The nature of reality

Hmmm. Reality. Interesting concept, but do we have a clue as to what it really is?

Well, actually, no. All we have is this consensus. We all agree that things are pretty much as they seem. But, it could be, as George Musser says, that

The universe we see playing out in space may be just the surface level, where we float like little boats while leviathans stir in the deep. [from: Musser, George. Spooky Action at a Distance: The Phenomenon That Reimagines Space and Time–and What It Means for Black Holes, the Big Bang, and Theories of Everything (p. 182). Farrar, Straus and Giroux. Kindle Edition.]

Mosser says that many of the leading researchers and theorists in physics and the related fields of quantum mechanics and such question the very ground of assumptions that science has made for the past several centuries. “Localism” or the idea that things have a position in space – pretty basic assumption, right? — is no longer held to be a valid scientific idea.

Which is confirmed by recent, high-level experiments reported in this Atlantic article, and is increasingly becoming the consensus opinion of scientists in the field. Borrowing a very telling metaphor from physicist and philosopher Jenann Ismael, Musser says:

Today we know that the universe has more to it than things situated within space. Nonlocal phenomena leap out of space; they have no place in its confines. They hint at a level of reality deeper than space, where the concept of distance ceases to apply, where things that appear to lie far apart are actually nearby or perhaps are the same thing manifested in more than one place, like multiple images of a single shard of kaleidoscopic glass. When we think in terms of such a level, the connections between subatomic particles across a lab bench, between the inside and the outside of a black hole, and between opposite sides of the universe don’t seem so spooky anymore.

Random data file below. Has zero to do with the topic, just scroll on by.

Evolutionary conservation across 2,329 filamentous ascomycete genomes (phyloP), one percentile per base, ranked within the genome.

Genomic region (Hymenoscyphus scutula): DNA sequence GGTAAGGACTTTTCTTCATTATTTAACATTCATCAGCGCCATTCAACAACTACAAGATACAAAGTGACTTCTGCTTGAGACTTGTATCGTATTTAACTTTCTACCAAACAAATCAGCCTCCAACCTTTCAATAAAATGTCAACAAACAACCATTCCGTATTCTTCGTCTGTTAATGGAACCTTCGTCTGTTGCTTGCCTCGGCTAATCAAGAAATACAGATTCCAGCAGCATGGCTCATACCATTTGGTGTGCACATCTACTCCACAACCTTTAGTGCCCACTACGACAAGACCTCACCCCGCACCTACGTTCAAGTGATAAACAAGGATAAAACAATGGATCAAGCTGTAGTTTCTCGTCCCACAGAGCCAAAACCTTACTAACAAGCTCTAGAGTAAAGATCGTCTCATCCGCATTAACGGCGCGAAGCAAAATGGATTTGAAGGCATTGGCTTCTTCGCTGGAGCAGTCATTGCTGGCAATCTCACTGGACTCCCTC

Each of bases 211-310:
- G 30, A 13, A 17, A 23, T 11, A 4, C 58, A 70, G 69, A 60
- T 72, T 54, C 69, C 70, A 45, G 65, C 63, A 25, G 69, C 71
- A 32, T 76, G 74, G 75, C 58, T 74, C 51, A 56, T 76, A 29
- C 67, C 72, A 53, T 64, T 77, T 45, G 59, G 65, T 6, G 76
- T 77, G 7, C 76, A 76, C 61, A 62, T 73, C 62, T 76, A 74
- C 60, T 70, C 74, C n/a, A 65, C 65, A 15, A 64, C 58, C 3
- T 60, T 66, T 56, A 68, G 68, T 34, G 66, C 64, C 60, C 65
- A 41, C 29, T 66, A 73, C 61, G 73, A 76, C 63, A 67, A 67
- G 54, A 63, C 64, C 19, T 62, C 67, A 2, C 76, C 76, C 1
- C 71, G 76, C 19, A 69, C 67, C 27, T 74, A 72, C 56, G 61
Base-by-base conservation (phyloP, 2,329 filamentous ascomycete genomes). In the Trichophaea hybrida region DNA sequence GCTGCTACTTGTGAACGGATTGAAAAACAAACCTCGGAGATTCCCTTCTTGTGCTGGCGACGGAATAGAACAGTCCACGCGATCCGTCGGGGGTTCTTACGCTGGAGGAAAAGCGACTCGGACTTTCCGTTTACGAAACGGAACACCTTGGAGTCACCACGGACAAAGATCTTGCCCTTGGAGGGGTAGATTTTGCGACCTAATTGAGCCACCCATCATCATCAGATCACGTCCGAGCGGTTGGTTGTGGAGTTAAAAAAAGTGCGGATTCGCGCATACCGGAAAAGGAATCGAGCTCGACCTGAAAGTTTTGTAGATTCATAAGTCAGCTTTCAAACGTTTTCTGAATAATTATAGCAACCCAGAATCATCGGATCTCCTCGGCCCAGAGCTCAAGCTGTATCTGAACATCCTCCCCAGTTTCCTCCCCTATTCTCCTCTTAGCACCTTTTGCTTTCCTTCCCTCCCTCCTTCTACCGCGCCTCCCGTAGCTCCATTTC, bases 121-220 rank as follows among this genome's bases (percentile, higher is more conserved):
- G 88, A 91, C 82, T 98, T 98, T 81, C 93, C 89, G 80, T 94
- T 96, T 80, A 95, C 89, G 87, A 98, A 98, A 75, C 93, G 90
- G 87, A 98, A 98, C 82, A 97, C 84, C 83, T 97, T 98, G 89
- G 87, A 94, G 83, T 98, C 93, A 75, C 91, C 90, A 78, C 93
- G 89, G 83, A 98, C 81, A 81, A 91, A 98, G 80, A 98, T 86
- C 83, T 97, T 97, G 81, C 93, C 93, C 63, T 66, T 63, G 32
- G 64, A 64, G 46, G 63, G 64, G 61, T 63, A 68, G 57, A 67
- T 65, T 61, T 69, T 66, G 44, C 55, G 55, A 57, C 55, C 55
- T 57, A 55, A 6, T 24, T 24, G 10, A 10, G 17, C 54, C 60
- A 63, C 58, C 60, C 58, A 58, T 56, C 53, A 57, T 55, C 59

Ismael says that like a kaleidoscope, where a single bead of glass is “redundantly represented” in different parts of the view screen of the device, what we are learning about the nature of reality means

…seeing space as we know it— everyday space in which we view measurement events located at different parts of space— as an emergent structure. Maybe when we’re looking at two parts, we’re seeing the same event. We’re interacting with the same bit of reality from different parts of space.

In other words, space – in fact, the so-called “space-time continuum” – doesn’t really ‘exist’ in the way we usually think of that term. We are seeing effects from some deeper level of whose nature we have no notion. Physicists are just beginning to suggest various ways of thinking about this, ideas for ideas, that may eventually lead to an understanding of at least a theory of what it actually is, even though it’s very unlikely we’ll ever have evidence or experience of that actuality itself. An emergent structure. A reality that is emerging from some other, unknown, level. Spacetime is an experience that we have, but that manifestation is coming from some other more basic reality.

Bogles the mind really. But that’s because we’re trying to think of these things in terms of space, in terms of locality, in terms of our experience. Because that’s the only way our mind works. So scientists engaging this question are looking for a completely new way of conceiving of reality. Pretty challenging.

As Musser says, “This thinking completely inverts physics. Nonlocality is no longer the mystery; it’s the way things really are, and locality becomes the puzzle. When we can no longer take space for granted, we have to explain what it is and how it arises, either on its own or in union with time.”

These building blocks of spacetime would have neither size nor location, much as a molecule of water is not “wet”. Only the combination of the molecules produces the phenomena we know as water, with all it’s attendant properties. Or like building a model of the Eiffle Tower with popsicle sticks.

In this approach, space is thought of as a notion that explains, or organizes in a convenient way, what we experience. That we might eventually develop a theory that explains that notion in a more causal, existential way is pretty exciting to me.

I intend to try to keep up with the progress in this area, and try to understand it. Which is what leads me to blog about it, creating a new category here, “Quantum Reality” to help me follow and develop my own understanding. Hope some of you find that interesting and will join me in this fascinating quest.

 

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A miracle at Standing Rock

Yes, a miracle is what we need, what the world needs. Charles Eisenstein suggests that the miracle could begin at Standing Rock. The miracle of action out of compassion, seeing the Other as oneself, opening one’s heart to the realities of all beings – a miracle of love.